A Novel Family of Ca2+/Calmodulin-Binding Proteins Involved in Transcriptional Regulation: Interaction with fsh/Ring3 Class Transcription Activators

A Novel Family of Ca2+/Calmodulin-Binding Proteins Involved in Transcriptional Regulation:... A novel CaM-binding protein was isolated through protein–protein interaction based screening of an Arabidopsis cDNA expression library using a 35S calmodulin (CaM) probe. There are four additional homologs in the Arabidopsis genome with similar structures: a BTB domain in the N-terminus and a Zf-TAZ domain in the C-terminus. Hence, they were designated as AtBT1-5 (A rabidopsis t haliana BTB and TAZ domain protein). CaM-binding experiments revealed that all five AtBTs are CaM-binding proteins, and their CaM-binding domains were mapped to the C-terminus. AtBT homologs are also present in rice, but are not present in human, animal, yeast or other organisms, suggesting that the BTB and TAZ domain proteins are plant-specific. The AtBT1-smGFP fusion protein expressed in tobacco BY-2 cells showed that AtBT1 targets the nucleus. Yeast two-hybrid screening using an AtBT1 fragment as bait identified two interacting proteins (AtBET10 and AtBET9) belonging to the family of fsh/Ring3 class transcription regulators. The BTB domain of the AtBTs is required for the interaction, and this protein–protein interaction was confirmed by GST pull-down. AtBET10 also interacts with AtBT2 and AtBT4, and exhibited a transcriptional activation function in yeast cells. AtBTs exhibit varying responses to different stress stimuli, but all five genes responded rapidly to H2O2 and salicylic acid (SA) treatments. These results suggest that AtBTs play a role in transcriptional regulation, and signal molecules such as Ca2+, H2O2, and SA affect transcriptional machinery by altering the expression and conformation of AtBTs which interact with transcriptional activators such as AtBET10. http://www.deepdyve.com/assets/images/DeepDyve-Logo-lg.png Plant Molecular Biology Springer Journals

A Novel Family of Ca2+/Calmodulin-Binding Proteins Involved in Transcriptional Regulation: Interaction with fsh/Ring3 Class Transcription Activators

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Publisher
Kluwer Academic Publishers
Copyright
Copyright © 2004 by Kluwer Academic Publishers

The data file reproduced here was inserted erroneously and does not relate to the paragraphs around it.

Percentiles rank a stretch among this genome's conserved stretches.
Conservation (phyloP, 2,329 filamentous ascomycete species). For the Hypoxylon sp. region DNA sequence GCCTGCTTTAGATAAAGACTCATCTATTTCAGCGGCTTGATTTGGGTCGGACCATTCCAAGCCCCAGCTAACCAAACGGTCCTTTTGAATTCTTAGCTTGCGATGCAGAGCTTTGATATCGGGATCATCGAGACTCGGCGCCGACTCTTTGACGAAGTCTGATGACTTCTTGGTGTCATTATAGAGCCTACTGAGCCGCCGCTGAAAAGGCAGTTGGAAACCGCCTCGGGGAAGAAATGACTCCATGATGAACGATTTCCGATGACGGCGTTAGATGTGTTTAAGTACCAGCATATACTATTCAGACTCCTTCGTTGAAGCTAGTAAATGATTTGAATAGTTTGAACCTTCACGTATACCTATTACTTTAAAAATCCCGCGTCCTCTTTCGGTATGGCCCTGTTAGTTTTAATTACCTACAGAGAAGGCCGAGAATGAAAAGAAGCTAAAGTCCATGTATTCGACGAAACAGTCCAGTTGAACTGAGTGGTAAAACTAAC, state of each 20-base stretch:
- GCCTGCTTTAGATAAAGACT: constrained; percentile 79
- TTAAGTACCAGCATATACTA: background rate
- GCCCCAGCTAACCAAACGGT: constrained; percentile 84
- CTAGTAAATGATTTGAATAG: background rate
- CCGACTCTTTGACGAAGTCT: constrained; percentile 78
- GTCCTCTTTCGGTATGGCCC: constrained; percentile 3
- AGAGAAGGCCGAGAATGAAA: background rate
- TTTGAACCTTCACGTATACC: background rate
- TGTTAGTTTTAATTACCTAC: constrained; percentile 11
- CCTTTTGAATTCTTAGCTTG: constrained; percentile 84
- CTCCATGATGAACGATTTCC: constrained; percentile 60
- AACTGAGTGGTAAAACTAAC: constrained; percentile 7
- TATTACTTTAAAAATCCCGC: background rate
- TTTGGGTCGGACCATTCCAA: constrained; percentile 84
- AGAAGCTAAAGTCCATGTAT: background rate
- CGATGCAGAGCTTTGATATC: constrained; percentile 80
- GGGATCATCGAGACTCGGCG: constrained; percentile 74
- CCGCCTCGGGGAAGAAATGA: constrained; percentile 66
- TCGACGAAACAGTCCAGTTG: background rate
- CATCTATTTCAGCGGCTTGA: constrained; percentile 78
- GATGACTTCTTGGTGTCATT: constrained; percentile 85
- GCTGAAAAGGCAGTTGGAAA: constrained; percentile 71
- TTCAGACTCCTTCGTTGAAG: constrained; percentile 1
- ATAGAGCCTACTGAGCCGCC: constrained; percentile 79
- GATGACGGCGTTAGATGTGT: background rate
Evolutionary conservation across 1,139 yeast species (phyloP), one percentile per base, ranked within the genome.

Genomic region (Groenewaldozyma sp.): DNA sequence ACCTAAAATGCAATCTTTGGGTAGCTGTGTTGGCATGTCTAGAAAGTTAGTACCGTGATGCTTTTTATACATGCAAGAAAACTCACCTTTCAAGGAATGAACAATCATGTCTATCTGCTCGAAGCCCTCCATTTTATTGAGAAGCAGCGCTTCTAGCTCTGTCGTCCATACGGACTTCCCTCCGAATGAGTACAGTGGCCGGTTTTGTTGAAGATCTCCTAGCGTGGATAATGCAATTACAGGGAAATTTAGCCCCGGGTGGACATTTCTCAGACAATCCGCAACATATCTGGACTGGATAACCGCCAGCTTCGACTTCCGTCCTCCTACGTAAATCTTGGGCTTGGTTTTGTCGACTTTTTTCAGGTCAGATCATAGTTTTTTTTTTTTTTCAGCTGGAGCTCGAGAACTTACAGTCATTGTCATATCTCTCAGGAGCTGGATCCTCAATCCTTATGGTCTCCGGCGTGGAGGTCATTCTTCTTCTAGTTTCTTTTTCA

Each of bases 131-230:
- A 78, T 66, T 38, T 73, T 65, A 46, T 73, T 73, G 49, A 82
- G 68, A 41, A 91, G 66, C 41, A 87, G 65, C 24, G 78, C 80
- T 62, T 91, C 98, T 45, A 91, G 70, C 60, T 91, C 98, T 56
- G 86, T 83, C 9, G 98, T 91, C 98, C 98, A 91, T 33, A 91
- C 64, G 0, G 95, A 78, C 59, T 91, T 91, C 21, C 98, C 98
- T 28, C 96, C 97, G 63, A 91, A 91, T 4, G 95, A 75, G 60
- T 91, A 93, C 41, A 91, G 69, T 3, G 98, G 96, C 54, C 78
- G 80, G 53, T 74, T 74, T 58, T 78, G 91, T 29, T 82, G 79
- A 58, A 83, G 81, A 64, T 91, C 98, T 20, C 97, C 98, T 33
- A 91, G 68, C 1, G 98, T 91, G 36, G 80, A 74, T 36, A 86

Subject
Life Sciences; Biochemistry, general; Plant Sciences; Plant Pathology
ISSN
0167-4412
eISSN
1573-5028
D.O.I.
10.1023/B:PLAN.0000038269.98972.bb
Publisher site
See Article on Publisher Site

Abstract

A novel CaM-binding protein was isolated through protein–protein interaction based screening of an Arabidopsis cDNA expression library using a 35S calmodulin (CaM) probe. There are four additional homologs in the Arabidopsis genome with similar structures: a BTB domain in the N-terminus and a Zf-TAZ domain in the C-terminus. Hence, they were designated as AtBT1-5 (A rabidopsis t haliana BTB and TAZ domain protein). CaM-binding experiments revealed that all five AtBTs are CaM-binding proteins, and their CaM-binding domains were mapped to the C-terminus. AtBT homologs are also present in rice, but are not present in human, animal, yeast or other organisms, suggesting that the BTB and TAZ domain proteins are plant-specific. The AtBT1-smGFP fusion protein expressed in tobacco BY-2 cells showed that AtBT1 targets the nucleus. Yeast two-hybrid screening using an AtBT1 fragment as bait identified two interacting proteins (AtBET10 and AtBET9) belonging to the family of fsh/Ring3 class transcription regulators. The BTB domain of the AtBTs is required for the interaction, and this protein–protein interaction was confirmed by GST pull-down. AtBET10 also interacts with AtBT2 and AtBT4, and exhibited a transcriptional activation function in yeast cells. AtBTs exhibit varying responses to different stress stimuli, but all five genes responded rapidly to H2O2 and salicylic acid (SA) treatments. These results suggest that AtBTs play a role in transcriptional regulation, and signal molecules such as Ca2+, H2O2, and SA affect transcriptional machinery by altering the expression and conformation of AtBTs which interact with transcriptional activators such as AtBET10.

Journal

Plant Molecular BiologySpringer Journals

Published: Oct 10, 2004

References

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